Celebs and the super-rich back Blair with pounds 1m

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The Independent Online
LABOUR has already collected more than pounds 1m this year from a string of celebrity donors, according to a leaked internal document detailing Labour's 1999 "millionaires club".

The memo names Alan McGee, the boss of Creation Records, Mick Hucknall, the lead singer of Simply Red, and Felix Dennis, the enfant terrible of publishing whose titles include Maxim and several popular computer magazines.

According to the July memo, entitled "Gift Detail Report - High Value Donations for 1999", Alan McGee gave Labour pounds 20,000 cash in March, Mr Hucknall donated pounds 25,000 in April and Felix Dennis donated almost pounds 167,000 this year.

The leak comes in the week that Labour will reveal who gave big donations to the party in 1998. The annual report is also expected to indicate a sharp drop in membership in the last two years, cutting revenue from ordinary members by up to pounds 1m.

This year's fund-raising drive has been led by Lord Levy who has successfully wooed "high-value" donors for the party. Levy, a former tennis partner of Tony Blair, raised pounds 7m before the last election for Blair's private office. He became a Labour peer months after Blair took power and is now believed to be on target to gain pounds 6m for Labour this year.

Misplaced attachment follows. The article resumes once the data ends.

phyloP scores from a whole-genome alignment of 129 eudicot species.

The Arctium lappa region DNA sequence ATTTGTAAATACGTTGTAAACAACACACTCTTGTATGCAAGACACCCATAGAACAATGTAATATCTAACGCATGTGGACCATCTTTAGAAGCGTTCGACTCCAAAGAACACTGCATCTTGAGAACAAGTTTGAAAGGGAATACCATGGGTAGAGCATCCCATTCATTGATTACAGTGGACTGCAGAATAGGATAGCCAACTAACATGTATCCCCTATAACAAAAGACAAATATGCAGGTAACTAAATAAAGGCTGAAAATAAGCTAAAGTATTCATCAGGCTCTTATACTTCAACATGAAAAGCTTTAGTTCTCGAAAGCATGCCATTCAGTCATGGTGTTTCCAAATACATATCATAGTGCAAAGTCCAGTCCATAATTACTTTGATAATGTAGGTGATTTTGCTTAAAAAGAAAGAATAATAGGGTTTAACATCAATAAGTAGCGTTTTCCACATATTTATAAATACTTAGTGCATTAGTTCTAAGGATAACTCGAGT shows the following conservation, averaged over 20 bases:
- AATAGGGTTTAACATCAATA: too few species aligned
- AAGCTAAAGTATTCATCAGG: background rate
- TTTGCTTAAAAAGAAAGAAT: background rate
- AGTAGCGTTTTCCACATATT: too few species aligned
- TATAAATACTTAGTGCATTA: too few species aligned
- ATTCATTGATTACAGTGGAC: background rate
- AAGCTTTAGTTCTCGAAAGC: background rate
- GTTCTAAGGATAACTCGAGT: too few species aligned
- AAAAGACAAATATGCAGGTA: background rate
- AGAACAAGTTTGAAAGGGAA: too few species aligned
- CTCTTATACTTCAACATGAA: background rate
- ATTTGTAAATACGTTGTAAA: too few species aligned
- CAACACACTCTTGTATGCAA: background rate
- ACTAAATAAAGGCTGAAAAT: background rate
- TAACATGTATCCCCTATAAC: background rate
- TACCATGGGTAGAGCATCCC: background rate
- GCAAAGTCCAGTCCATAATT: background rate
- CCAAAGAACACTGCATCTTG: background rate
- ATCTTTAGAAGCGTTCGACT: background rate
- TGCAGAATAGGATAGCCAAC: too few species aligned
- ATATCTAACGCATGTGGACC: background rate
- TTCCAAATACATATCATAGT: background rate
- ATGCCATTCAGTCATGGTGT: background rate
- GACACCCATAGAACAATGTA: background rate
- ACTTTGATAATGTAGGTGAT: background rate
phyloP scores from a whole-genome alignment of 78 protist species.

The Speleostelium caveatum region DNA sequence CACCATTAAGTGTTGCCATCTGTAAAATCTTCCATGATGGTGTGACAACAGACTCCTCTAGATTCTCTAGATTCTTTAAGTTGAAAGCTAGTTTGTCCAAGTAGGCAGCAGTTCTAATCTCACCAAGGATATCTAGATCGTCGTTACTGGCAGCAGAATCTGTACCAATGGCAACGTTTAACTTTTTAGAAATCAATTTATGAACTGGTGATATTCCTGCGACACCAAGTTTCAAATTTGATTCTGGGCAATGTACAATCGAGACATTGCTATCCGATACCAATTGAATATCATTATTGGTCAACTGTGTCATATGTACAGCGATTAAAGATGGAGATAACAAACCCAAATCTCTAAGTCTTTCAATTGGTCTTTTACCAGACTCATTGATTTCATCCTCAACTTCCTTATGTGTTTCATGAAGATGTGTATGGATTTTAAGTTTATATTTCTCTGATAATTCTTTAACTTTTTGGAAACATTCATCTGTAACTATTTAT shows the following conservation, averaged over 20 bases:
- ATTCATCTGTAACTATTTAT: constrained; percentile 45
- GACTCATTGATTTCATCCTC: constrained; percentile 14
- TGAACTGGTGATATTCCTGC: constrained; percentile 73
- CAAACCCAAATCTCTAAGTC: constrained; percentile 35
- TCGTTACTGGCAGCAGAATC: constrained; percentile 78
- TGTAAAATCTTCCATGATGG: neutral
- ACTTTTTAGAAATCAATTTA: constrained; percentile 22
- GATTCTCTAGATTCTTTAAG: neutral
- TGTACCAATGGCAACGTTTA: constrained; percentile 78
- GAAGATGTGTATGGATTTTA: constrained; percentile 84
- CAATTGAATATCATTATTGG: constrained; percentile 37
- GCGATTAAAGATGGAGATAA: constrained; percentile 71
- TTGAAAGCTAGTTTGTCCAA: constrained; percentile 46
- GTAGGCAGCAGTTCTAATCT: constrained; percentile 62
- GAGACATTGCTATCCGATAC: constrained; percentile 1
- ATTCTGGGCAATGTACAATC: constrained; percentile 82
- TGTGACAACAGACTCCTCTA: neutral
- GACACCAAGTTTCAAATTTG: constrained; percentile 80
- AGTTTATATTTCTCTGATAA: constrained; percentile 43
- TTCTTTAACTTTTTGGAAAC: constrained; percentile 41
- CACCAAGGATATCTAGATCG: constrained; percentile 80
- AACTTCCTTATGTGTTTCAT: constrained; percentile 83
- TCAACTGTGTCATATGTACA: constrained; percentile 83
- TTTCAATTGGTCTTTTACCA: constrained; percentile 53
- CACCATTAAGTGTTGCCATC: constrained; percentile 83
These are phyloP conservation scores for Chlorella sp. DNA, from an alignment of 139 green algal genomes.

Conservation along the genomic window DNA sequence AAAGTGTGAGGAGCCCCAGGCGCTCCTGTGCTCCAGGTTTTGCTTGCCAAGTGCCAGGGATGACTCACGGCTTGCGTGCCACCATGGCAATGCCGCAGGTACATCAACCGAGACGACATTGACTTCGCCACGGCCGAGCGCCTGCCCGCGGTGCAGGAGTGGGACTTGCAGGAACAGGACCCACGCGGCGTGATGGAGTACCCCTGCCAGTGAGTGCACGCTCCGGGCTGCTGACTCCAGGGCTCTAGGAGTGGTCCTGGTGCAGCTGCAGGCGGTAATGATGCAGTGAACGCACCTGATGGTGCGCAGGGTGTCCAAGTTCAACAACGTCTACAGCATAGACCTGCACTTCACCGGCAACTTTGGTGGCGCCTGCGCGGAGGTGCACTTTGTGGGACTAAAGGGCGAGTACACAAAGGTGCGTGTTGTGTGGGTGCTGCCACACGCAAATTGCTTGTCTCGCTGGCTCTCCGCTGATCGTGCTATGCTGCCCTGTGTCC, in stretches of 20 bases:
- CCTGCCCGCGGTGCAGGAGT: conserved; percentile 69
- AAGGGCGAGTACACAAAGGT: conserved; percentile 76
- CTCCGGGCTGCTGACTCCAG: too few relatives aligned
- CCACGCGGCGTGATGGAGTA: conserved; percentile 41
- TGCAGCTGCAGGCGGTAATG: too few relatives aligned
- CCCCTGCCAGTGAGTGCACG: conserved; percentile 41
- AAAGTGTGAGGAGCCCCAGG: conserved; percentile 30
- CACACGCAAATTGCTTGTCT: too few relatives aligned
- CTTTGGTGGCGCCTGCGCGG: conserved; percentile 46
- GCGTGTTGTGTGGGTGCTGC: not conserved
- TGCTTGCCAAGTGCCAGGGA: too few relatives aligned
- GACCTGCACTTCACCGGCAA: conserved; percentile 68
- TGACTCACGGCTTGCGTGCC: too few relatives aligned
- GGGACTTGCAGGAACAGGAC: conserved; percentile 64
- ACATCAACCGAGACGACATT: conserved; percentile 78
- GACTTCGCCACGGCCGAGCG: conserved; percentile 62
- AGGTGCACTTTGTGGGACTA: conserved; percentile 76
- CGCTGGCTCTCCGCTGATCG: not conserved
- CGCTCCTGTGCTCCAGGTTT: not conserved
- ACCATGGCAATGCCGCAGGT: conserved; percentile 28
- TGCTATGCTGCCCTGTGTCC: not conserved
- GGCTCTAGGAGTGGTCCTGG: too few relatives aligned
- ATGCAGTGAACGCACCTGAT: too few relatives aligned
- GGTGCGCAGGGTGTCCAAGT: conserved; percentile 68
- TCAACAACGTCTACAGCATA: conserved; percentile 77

Lord Levy's continued success in wooing the super-rich is seen in Labour circles as evidence that they are now regarded as a business-friendly party.

Lord Gavron, the publishing tycoon and chair of the group that owns the Guardian, is said in the document to have given pounds 500,000 in June - the biggest cash gift to Labour this year.

The document also details pledges of pounds 5.47m to the party by a string of well-known names. The document suggests that 11 pledges, worth pounds 3m, were made the day after Tony Blair personally hosted Labour's gala dinner at London's Hilton Hotel on 15 April. But many of these pledges are regarded as "merely wishful thinking" and much of the cash has not been collected, according to insiders.

"We do not comment on our internal finances and we publish our accounts annually," said a Labour spokesman last night. "There are serious inaccuracies in the figures published."

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